Dr. Imoto: There are various challenges, such as the small number of genes that can be targeted and the fact that drugs are not always effective, depending on the status of the genetic alterations. One challenge for clinicians is the time-consuming process to decide which therapeutic agent to select, based on the results of cancer genomic proofing test. Physicians need to collect and compare a lot of data on the efficacy of the drugs they consider for treatment—a single physician or researcher would have a hard time exhaustively examining countless databases and articles as new information is updated daily. This problem has led us to realize the need to support the work of physicians in selecting drugs, using a system that provides physicians with as much reliable information as possible promptly, to promote cancer genome medicine.

We aim to shorten the time from testing to drug selection by enabling physicians to select candidate drugs and predict their efficacy more quickly and simply. Physicians will be able to spend more time with each patient and propose a variety of options that take into account the individual patient’s QOL, including the selection of more effective therapeutic agents, the order of medication, and a regimen that avoids unnecessary treatment. That is the essence of cancer genome medicine.

Two AI technologies that help physicians in treatment selection

-How is Fujitsu approaching the challenges around cancer genomics?

Masaru: Fujitsu started researching AI for genomic medicine in 2016. Since then, we have collaborated with Kyoto University and the Institute of Medical Science at the University of Tokyo to launch the technology, which has enabled us to receive advanced knowledge from specialists in the field. Through research and development, we wanted to contribute to the well-being of individuals by assisting physicians in the treatment selection process based on patients’ genetic information, which is currently a time-consuming task. Therefore, my research group has developed various AI functions, including my specialty, natural language processing technology.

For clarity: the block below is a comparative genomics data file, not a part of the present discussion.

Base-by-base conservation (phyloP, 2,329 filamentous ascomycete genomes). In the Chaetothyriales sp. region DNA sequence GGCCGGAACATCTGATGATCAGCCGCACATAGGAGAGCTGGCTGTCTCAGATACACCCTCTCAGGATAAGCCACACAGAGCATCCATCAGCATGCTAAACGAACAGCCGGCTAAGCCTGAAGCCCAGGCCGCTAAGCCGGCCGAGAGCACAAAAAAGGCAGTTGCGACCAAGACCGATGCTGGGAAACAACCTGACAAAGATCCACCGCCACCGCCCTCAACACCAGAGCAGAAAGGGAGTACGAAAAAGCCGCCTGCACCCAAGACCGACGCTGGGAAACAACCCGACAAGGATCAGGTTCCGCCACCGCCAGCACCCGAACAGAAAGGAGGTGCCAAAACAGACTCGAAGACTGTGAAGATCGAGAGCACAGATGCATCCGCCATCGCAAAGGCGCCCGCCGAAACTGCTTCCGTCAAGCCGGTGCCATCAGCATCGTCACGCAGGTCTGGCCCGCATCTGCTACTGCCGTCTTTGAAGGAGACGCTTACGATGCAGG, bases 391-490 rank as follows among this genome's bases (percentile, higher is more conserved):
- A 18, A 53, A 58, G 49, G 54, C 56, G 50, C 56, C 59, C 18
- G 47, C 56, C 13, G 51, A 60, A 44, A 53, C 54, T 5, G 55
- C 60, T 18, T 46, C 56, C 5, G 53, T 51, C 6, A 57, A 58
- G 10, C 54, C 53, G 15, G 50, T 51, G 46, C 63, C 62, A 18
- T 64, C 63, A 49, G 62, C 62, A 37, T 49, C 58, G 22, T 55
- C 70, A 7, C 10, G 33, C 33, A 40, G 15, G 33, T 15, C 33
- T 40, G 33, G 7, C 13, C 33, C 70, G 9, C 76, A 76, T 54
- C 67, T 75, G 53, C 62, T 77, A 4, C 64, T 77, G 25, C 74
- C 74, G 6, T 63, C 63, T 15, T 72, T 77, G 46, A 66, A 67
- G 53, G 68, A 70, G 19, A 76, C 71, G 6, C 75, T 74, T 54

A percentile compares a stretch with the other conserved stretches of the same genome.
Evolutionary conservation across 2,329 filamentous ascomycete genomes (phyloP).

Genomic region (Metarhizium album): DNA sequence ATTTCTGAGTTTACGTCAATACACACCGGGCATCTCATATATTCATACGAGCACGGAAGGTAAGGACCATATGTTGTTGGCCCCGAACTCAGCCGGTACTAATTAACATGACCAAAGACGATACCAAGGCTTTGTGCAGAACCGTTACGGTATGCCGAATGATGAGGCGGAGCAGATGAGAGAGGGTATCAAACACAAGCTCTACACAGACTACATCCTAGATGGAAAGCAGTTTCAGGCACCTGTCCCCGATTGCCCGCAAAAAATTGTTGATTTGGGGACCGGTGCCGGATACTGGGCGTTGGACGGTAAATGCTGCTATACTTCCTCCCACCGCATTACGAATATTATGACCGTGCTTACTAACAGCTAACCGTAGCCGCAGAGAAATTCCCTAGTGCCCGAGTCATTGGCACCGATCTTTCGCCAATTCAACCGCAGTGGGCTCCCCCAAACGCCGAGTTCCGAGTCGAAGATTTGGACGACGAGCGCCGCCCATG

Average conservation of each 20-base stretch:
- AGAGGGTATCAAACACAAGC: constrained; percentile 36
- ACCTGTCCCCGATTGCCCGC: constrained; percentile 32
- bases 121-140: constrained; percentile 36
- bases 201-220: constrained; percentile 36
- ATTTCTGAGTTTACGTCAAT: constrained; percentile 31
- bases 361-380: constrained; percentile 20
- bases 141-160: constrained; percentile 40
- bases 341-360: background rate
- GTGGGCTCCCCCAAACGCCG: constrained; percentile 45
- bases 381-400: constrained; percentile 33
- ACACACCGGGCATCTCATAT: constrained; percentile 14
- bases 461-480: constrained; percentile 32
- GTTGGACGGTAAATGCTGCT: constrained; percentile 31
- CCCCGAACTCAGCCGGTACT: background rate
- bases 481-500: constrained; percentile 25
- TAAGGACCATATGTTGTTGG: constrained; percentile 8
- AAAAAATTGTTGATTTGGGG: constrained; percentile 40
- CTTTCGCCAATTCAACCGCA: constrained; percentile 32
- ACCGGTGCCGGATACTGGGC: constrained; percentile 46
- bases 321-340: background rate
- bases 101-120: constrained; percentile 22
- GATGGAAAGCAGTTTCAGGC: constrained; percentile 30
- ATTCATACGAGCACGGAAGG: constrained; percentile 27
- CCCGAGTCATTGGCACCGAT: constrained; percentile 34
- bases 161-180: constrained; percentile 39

Furthermore, we believe that it is essential to conduct research with institutions on the forefront of treatment to implement our technology into society. In 2019, we launched a joint research project with the Aichi Cancer Center – a leader in cancer care in Japan – to promote world-class cancer research through collaboration between research institutes and hospitals. Since then, we have conducted joint research with the Aichi Cancer Center for practical AI technology.

- This system was developed to offer patients personalized cancer treatment. Concretely, what can the system achieve?

Masaru: By inputting test data, such as a patient’s cancer type and genetic mutation, the system assists in selecting therapeutic agents. The system handles drug information corresponding to cancer types, genetic mutations, and experimental data to evaluate their therapeutic effects, which are managed by various expressions and rules in multiple external databases. The system leverages the Aichi Cancer Center’s therapeutic drug selection expertise and Fujitsu’s AI-based data-integration technology to organize drug information and experimental data into a knowledge graph, which features a common data format and expressions. A knowledge graph is a network of knowledge that systematically links various types of information and represents them in a graphical structure, making it easier to understand the relevance of information. This will allow us to narrow down the therapeutic agents thought to be effective against different cancer types and diverse genetic mutations in each patient.